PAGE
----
Unemployment Numbers Remain Steady

CHICAGO – The October unemployment rate in Illinois remained steady at 6.6 percent, unchanged from September, and down from 9.1 percent one year ago, according to preliminary data released today by the Bureau of Labor Statistics and the Illinois Department of Employment Security.

Private employers added +900 jobs in October, but government job cuts meant -2,000 fewer payroll positions than in September. Illinois employers still reported +39,400 more jobs than on year ago. The labor force grew by +31,800 in October, increasing the number of people working or looking for work to 6,531,100, the highest level since November 2008. The number of unemployed was 429,000, down -324,500 since Jan. 2010.

“After months of strong growth, private-sector job growth slowed somewhat, but it was a decline in government employment that led to October's decline in jobs,” IDES Director Jay Rowell said. “Private employers have advertised for 200,000 openings each month and 85 percent of the positions seek full-time employment.”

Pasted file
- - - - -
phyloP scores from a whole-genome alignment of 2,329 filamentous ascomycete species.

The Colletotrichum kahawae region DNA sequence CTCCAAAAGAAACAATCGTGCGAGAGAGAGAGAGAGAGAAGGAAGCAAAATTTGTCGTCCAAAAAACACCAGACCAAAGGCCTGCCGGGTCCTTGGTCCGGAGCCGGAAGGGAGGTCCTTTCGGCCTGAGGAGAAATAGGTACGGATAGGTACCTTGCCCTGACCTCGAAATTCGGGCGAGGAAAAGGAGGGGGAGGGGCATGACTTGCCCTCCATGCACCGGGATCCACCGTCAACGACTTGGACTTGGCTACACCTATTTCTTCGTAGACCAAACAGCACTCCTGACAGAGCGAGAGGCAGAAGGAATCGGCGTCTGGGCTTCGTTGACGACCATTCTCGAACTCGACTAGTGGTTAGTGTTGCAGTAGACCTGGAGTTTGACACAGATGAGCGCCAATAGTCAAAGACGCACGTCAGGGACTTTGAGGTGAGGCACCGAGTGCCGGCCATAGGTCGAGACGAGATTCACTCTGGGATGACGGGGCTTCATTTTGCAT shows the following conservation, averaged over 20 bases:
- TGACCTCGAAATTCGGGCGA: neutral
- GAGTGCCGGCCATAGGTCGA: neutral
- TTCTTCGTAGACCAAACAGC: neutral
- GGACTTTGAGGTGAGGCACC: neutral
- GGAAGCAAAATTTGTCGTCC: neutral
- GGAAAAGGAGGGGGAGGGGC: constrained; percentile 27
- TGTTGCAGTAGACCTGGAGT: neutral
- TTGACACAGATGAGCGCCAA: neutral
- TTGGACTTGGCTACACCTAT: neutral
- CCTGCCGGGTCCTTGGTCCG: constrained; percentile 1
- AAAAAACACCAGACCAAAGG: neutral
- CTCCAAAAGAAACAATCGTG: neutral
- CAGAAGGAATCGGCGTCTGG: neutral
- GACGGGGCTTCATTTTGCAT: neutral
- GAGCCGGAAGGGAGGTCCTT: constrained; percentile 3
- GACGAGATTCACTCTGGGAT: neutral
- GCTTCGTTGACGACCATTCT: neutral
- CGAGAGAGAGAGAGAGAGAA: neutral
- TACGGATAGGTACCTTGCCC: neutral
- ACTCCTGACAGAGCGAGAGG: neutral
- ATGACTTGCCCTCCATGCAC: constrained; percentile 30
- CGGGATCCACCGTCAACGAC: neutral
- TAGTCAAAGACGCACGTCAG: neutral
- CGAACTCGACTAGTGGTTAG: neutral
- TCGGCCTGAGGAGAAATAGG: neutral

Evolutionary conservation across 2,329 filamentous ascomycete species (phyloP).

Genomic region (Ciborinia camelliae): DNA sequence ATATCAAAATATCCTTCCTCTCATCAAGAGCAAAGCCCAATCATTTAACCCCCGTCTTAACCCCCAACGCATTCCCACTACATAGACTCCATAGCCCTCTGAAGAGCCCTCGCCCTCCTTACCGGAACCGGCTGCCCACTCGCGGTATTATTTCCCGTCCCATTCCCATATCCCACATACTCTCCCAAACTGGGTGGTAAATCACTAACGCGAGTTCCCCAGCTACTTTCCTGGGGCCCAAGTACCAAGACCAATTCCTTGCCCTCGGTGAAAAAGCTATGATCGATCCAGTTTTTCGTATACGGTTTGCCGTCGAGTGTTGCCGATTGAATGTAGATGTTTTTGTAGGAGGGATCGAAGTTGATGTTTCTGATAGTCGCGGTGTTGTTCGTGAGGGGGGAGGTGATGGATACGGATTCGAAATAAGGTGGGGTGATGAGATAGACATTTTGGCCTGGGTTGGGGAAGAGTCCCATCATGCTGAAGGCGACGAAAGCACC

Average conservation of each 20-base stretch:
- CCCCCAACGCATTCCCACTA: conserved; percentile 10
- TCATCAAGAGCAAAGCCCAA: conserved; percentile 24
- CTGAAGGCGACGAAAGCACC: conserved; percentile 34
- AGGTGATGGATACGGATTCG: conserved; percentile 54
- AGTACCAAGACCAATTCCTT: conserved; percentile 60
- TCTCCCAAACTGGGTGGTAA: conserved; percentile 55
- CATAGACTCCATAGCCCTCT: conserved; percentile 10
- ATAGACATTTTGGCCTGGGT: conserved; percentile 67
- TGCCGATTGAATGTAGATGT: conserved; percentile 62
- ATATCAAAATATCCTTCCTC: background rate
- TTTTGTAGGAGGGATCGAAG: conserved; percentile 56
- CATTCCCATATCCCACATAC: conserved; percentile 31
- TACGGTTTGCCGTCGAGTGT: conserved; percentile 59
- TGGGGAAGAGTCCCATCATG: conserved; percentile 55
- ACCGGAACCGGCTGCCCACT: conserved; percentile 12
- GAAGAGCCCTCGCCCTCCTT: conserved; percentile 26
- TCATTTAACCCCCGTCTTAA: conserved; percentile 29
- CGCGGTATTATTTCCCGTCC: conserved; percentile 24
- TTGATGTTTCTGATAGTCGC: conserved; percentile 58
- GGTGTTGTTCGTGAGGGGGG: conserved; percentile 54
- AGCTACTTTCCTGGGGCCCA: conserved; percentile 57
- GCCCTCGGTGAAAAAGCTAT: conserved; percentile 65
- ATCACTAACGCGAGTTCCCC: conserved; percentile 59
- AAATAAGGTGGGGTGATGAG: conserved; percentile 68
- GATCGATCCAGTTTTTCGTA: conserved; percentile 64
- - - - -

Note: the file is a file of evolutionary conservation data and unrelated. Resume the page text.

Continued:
October job growth was led by Education and Health Care (+4,600) and Manufacturing (+900). These gains were offset by declines in Government Services (-2,900), Information Services (-1,500) and Financial Activities (-1,400).

Employers added +296,800 private sector jobs since job creation returned to Illinois in February 2010. Leading sectors are Professional and Business Services (+125,000); Education and Health Services (+66,700); Trade, Transportation and Utilities (+52,200); and Leisure and Hospitality (+35,700). Government remains the job-loss leader, shedding -24,900 positions during the same period.

Other economic indicators continue to show labor market improvement. First-time jobless claims have been trending lower for the past four years and in October the number of monthly claims was at its lowest level since 1999. Numbers from the independent Conference Board's Help Wanted OnLine Index show that Illinois employers in October advertised for nearly 212,000 jobs and 85 percent sought full-time work.

Current Conditions